Interpreters needed by The Child Development Centre

31 Mar

Scientific research has consistently found that during the very first few years of life, the brain is growing and learning at its most rapid pace. This means that it is absolutely vital that we are able to reach all those in need during this critical window of time.

cdc paper dollsTimely action is the key to effective early intervention for children with special needs – time spent waiting equals time lost! This also minimises future economic costs on society and enhances their quality of life and learning potential since early intervention in later years is much harder and up to three times more costly to manage.

The Child Development Centre envisions a society where each child, irrespective of background or ability, receives an affordable, easily-accessible, world-class education in a compassionate, supportive and inclusive environment.

The Child Development Centre (CDC) works to:
– Provide tailored early intervention for all children with developmental or special educational needs delivered by a dedicated team of skilled professionals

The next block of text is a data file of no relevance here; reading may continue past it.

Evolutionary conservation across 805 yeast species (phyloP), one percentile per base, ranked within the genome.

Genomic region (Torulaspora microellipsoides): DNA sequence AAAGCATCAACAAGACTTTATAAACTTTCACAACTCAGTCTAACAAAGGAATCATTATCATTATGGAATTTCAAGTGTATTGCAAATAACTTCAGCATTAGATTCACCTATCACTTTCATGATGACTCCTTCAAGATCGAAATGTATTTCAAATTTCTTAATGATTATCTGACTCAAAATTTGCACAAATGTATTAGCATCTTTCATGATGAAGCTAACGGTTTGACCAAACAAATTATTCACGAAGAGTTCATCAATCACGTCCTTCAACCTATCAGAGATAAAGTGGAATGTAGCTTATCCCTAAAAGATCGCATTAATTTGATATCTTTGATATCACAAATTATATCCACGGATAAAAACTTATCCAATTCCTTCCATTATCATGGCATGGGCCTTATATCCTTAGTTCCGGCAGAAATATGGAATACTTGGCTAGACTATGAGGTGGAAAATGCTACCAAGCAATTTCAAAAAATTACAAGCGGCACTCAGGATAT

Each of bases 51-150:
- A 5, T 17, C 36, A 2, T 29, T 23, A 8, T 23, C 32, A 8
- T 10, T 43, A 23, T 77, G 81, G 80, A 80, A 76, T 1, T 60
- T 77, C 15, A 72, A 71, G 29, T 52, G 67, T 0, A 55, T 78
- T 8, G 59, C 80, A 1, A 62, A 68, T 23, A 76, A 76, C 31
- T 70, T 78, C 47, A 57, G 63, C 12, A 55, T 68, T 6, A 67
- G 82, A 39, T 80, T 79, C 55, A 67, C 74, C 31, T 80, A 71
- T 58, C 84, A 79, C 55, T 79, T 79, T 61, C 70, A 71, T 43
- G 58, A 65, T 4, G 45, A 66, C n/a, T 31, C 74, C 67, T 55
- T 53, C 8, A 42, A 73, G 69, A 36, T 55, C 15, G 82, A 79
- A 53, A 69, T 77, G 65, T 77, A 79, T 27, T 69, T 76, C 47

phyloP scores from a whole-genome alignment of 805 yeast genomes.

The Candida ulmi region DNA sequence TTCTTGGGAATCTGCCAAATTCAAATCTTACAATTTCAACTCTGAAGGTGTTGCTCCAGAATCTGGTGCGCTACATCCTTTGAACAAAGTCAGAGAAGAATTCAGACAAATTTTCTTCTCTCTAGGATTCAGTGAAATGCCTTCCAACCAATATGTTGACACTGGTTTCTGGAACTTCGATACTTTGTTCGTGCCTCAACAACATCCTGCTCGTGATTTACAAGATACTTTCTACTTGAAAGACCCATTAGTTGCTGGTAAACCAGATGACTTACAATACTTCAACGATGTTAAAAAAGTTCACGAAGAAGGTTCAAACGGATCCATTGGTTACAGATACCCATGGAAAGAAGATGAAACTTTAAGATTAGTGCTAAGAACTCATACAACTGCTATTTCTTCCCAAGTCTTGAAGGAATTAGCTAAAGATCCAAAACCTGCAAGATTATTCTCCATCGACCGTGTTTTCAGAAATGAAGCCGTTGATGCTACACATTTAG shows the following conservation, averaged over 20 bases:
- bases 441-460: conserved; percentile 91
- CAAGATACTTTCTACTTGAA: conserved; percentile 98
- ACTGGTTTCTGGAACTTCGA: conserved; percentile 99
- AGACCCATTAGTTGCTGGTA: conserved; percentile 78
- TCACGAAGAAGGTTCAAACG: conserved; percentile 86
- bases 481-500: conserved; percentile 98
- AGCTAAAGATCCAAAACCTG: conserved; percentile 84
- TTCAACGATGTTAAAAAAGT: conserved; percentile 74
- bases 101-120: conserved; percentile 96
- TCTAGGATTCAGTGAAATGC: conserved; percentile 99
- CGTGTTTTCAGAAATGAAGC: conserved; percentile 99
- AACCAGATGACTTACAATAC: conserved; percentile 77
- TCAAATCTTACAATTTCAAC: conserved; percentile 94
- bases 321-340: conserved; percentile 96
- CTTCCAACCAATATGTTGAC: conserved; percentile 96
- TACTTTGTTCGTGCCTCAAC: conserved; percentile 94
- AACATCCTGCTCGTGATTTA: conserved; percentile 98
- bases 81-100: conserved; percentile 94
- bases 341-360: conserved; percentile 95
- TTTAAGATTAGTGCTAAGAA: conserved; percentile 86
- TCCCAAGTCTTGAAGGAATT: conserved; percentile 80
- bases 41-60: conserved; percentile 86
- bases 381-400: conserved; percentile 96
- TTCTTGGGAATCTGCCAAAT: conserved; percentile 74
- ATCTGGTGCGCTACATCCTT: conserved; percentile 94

– Empower and guides parents and service providers
– for the inclusion of all children into the community through public awareness and education

All at the CDC envision a future where:
– All our children have an equal right to education irrespective of their race or language.
– All those with special education needs are accepted, supported and included by and into society.
– Individuals with special educational needs are employed as valuable and productive members of society – currently 95% of them are unemployed globally.
– The “special” in special education is no longer necessary.

cdcTo achieve this, the CDC provides a series of consultations, screenings and assessments as well as clinics, educational programmes and therapies to help children reach their potential.

Volunteer interpreters are needed in the English programmes to help with meeting families and from time-to-time with written translation.

CDC needs help with Japanese, Nepalese, Hindi and other South East Asian languages as well.

Please contact the CDC if you feel you can help in this way. This volunteer work would be only occasional but it is extremely valuable for the CDC to have a bank of interpreters that CDC can call on when necessary.
Please email Louise Thomas on louiset@cdchk.org

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